Eleventh Annual Joanne Angle Investigator Award

Prevent Blindness Announces Recipient of Joanne Angle Investigator Award


– Research Grant Awarded to Dr. Agnes Wong, University of Toronto –


CHICAGO (June 5, 2014)– Prevent Blindness, the nation’s oldest volunteer eye health and safety organization, announced today the recipient of its 2014 Joanne Angle Investigator Award.  This year’s selected recipient is Agnes Wong, MD, PhD, FRCSC, John and Melinda Thompson Chair in Vision Neurosciences and Ophthalmologist-in-Chief at The Hospital for Sick Children, and Professor and Vice Chair of Research and Academic Affairs, Department of Ophthalmology and Vision Sciences at the University of Toronto.


Dr. Agnes Wong, University of Toronto

Dr. Agnes Wong


The 2014 Joanne Angle Investigator Awardhas been presented for the study, “Screening for Eye Problems in Preschool Children.”


The Joanne Angle Investigator Awards are research grants presented annually to scientifically-based studies that seek to end unnecessary vision loss.  To date, Prevent Blindness has awarded more than $1 million to eye and vision research projects. The program is part of the non-profit group’s more than 100-year-old mission to prevent unnecessary vision loss.


The award was recently renamed after Joanne Angle who served with the Association for Research in Vision and Ophthalmology (ARVO) for many years as well as volunteered for Prevent Blindness as part of the National Board of Directors and various committees.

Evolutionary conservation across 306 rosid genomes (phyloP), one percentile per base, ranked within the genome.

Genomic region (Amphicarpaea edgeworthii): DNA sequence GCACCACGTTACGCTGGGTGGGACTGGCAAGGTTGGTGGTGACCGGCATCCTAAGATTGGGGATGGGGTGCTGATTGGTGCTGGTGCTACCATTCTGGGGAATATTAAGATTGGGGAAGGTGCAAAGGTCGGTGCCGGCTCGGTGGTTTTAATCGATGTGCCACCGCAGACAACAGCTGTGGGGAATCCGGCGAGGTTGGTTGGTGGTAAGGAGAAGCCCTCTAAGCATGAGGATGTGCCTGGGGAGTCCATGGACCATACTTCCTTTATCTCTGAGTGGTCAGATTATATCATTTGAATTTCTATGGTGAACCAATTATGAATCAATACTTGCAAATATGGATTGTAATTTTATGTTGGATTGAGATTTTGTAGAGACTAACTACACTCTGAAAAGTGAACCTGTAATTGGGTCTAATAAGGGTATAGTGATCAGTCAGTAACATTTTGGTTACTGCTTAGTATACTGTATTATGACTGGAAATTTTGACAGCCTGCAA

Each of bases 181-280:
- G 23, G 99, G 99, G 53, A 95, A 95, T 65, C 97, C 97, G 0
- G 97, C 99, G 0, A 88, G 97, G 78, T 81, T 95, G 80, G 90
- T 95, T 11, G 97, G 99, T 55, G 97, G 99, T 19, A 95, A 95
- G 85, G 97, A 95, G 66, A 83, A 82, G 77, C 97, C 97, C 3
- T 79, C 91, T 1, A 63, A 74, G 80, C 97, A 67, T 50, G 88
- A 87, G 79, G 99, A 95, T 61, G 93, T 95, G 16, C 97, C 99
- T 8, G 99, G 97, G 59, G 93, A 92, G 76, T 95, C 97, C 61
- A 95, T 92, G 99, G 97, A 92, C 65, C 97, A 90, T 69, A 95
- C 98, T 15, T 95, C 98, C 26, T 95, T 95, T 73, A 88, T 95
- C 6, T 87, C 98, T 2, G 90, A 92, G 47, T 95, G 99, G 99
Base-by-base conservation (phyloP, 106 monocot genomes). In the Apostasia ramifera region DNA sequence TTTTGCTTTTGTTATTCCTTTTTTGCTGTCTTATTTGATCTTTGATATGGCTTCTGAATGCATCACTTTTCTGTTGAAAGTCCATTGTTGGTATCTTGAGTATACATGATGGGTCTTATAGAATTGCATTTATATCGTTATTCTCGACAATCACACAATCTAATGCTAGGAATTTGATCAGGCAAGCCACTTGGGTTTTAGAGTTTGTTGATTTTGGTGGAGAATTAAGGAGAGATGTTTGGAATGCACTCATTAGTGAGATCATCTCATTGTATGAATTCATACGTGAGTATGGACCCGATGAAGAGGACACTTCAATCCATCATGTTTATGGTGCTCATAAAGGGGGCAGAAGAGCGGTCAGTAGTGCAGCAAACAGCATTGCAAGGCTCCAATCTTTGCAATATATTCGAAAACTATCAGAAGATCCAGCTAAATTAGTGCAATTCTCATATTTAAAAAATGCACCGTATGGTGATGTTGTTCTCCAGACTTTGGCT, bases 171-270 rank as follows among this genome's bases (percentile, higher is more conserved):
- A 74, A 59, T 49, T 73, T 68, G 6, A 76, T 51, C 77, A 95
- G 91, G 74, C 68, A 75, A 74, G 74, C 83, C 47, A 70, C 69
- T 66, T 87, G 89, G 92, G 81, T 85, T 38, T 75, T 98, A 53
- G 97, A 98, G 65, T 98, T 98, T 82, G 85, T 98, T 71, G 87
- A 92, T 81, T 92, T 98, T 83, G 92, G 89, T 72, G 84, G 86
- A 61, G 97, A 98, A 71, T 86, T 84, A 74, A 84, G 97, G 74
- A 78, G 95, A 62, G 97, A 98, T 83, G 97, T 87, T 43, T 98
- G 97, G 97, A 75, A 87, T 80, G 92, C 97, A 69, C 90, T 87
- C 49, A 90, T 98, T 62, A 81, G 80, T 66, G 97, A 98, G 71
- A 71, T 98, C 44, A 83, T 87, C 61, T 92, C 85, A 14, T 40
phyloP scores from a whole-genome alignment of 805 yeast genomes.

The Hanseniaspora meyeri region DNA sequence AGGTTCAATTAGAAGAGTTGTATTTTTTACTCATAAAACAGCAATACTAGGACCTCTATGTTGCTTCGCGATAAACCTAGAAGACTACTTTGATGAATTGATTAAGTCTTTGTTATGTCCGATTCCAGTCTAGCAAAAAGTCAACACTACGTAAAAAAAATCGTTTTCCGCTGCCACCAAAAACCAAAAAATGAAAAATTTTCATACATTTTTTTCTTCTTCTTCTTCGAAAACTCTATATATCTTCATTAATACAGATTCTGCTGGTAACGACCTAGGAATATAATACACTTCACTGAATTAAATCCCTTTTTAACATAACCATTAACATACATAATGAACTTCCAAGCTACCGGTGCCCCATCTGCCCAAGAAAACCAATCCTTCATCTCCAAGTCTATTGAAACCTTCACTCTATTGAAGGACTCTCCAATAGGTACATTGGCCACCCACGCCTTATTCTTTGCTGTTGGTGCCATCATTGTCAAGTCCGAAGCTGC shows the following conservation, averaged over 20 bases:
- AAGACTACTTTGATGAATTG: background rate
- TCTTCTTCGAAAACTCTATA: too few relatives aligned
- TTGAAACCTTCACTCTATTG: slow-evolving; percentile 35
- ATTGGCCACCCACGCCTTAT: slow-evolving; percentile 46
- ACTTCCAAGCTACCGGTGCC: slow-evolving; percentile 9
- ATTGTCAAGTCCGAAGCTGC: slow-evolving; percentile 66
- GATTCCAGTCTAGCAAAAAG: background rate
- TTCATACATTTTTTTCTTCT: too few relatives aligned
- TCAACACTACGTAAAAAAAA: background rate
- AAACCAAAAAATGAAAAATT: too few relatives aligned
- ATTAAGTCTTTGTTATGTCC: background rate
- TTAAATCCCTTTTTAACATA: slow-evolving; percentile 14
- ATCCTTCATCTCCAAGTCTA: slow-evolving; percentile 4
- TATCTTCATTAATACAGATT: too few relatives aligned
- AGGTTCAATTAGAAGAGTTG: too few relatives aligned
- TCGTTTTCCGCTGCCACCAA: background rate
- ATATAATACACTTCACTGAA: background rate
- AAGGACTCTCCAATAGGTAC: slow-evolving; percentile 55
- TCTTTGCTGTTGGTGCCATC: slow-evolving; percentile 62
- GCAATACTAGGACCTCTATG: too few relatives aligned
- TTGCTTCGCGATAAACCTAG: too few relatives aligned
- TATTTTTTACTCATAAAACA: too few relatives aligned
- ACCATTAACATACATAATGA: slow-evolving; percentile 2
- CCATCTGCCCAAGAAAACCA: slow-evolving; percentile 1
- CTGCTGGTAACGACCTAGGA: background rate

“Part of our core mission is to help provide support and funds to help save sight through valuable research endeavors,” said Hugh R. Parry, president and CEO of Prevent Blindness. “Through Dr. Wong’s research, we can get a better understanding of the necessary steps we must take to ensure our children have the best chance at healthy vision throughout their lifetimes.”


The goal of the Screening for Eye Problems in Preschool Children study is to provide important information on the most effective screening tools, both in terms of efficacy and cost, that can be used at schools to detect eye problems, specifically amblyopia or “lazy eye,” in children 3-5 years of age. The study also seeks to identify the best and most cost-effective method to detect refractive errors before children enter school.


The results of the study will contribute to the work of the National Center for Children’s Vision and Eye Health at Prevent Blindness (NCCVEH) and its mission to improve the systems that address children’s vision.  To accomplish this mission, NCCVEH is working to develop a coordinated public health infrastructure to promote and ensure a comprehensive, multi-tiered continuum of vision care for young children.  This coordinated approach to vision health for children leads to a uniform implementation of successful screening programs, increased follow-up to care, improved surveillance and stakeholder engagement.


“Because so much of a child’s learning happens visually, it is crucial to make sure all children are able to see clearly to help them succeed in the classroom,” said Dr. Wong. “Through this research, and with the support of Prevent Blindness, we can help determine what the best practices are to make a positive difference in the life of every child.”


For more information on the Prevent Blindness 2014 Joanne Angle Investigator Awards, or for free information on children’s vision issues, please call Prevent Blindness at (800) 331-2020.


Download the 2014 Investigator Award press release.